If you doubt that this girl was born great, consider this: at the age of about three she could be found at play lecturing to empty classrooms, as she grew she would skive kitchen chores to sit at the knees of the menfolk and listen to politics she didn't yet understand, as she grew older, she would dutifully take tea in to the men so she could continue to get snippets of the talk, and most tellingly of all, she would practice speech-making in front of the bathroom mirror.

This girl was on the path she is on now, long before she knew where it would lead her: not only on it, but training to be sure she could travel it well.

She adopted her mission quite early on, speaking out in class and then in local media in favour of education, especially when the Taliban closed down the schools in her valley in 2009. She was already becoming locally famous before any of us had heard much about her. In October 2011 she'd been nominated for International Children's Peace price by Archbishop Tutu. A year later she'd be deliberately targeted by the Taliban and shot. Three girls were injured that day, none of them died – and the voice that the gunmen tried to silence was suddenly infinitely louder.

She tells her story in a very straightforward manner. This happened and then that happened, and then I don't remember and I woke up here… She pieces together fragments of memory, fragments of filled-in narrative. Through it all, you can hear not just a confident young woman on a mission to promote the right to education, but also a mischievous one, a delightful one who claims not to fight with her brothers, but just to oblige them when they fight with her. You can hear her joy at being alive, her pleasure in small things.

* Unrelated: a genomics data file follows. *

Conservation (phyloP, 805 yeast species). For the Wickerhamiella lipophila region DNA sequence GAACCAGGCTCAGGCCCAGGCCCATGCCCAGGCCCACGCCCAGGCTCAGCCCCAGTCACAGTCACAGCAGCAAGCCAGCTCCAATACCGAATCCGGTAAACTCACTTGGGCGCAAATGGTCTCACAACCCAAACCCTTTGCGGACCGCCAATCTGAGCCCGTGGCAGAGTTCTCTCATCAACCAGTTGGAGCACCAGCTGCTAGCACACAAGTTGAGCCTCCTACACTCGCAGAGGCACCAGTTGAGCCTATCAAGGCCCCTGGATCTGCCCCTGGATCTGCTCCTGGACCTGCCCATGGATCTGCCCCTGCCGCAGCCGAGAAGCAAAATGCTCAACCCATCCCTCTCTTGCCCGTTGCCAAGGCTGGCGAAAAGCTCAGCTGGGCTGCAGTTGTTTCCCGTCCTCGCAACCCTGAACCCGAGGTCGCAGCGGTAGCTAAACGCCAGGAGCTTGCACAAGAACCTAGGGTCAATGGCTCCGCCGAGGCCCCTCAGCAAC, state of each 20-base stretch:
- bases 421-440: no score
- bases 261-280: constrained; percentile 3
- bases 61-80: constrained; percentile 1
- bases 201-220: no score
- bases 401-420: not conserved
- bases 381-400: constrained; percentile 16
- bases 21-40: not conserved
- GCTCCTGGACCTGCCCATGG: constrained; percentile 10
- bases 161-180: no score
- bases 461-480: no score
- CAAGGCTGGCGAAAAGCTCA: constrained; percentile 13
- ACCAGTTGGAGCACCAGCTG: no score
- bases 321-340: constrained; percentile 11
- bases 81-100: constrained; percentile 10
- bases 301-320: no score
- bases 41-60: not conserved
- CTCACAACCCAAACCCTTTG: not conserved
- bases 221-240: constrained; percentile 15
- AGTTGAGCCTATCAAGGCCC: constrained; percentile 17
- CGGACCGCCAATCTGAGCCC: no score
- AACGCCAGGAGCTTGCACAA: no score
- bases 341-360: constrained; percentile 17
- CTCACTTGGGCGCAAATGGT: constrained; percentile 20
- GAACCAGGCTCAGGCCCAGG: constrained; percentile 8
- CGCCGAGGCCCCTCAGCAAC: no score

Of course you also get to live some of the pain she has been through – the fear of waking alone in an ICU in a foreign country with a green teddy (such a strange colour) and not knowing where your beloved father is and not getting answers to the questions you're writing down in mangled English because your brain isn't working and a tube stops you talking and people are trying, but maybe failing, to be kind. I am not ashamed to say I wept more than once.

But she also made me smile again and again. Malala is strong in her faith. She makes that very clear. Her faith is Islam. Yet, there is no conflict, she is adamant between that faith and the right of girls to be educated, to uncover their faces, to be free to learn and to choose. There is nothing to be gained through violence, especially violence directed at children. She cuts through the politics to the essence of atrocity.

And she still fights with her brothers, and doesn't like grey Birmingham weather, but loves cheesy wotsits – and knows that it is likely to be a long time before she can go home to her beautiful Pakistan valley of Swat.

It is a very powerful story, perhaps the more so from being so simply told.

The book also contains the text of her speech to the United Nations (an experience not as scary as standing up in front of her classmates apparently). There is a conversation with her, a verbatim interview, bringing us up to date on her views and ambitions now. There's a glossary covering some of the non-English words used in the text and a time line of important events (basically a potted history of Pakistan, with Malala's life interspersed. For any educators or book-club leaders, there's a series of discussion points, with thought prompts to encourage a more critical (in the wider sense) reading of the text. The selection of photographs serve to remind us that however special she is, Malala is also a very human person – in the very best sense of humanity.

I've quoted my mother in this review. I'm going to finish by quoting my father. When I was about ten or eleven years old, talking politics and poverty with my Dad (though I didn't have to skive out of the kitchen to do so) he told me that the solution to many of the world's problems was Educate the women. He'd have loved this.

At this point I would normally recommend something else you might like – and teens interested in the big issues could do worse than to try Refugee Boy by Benjamin Zephaniah, - but on this occasion I am (exceptionally) going to urge you to watch Malala's Nobel Peace Prize acceptance speech – see the video link.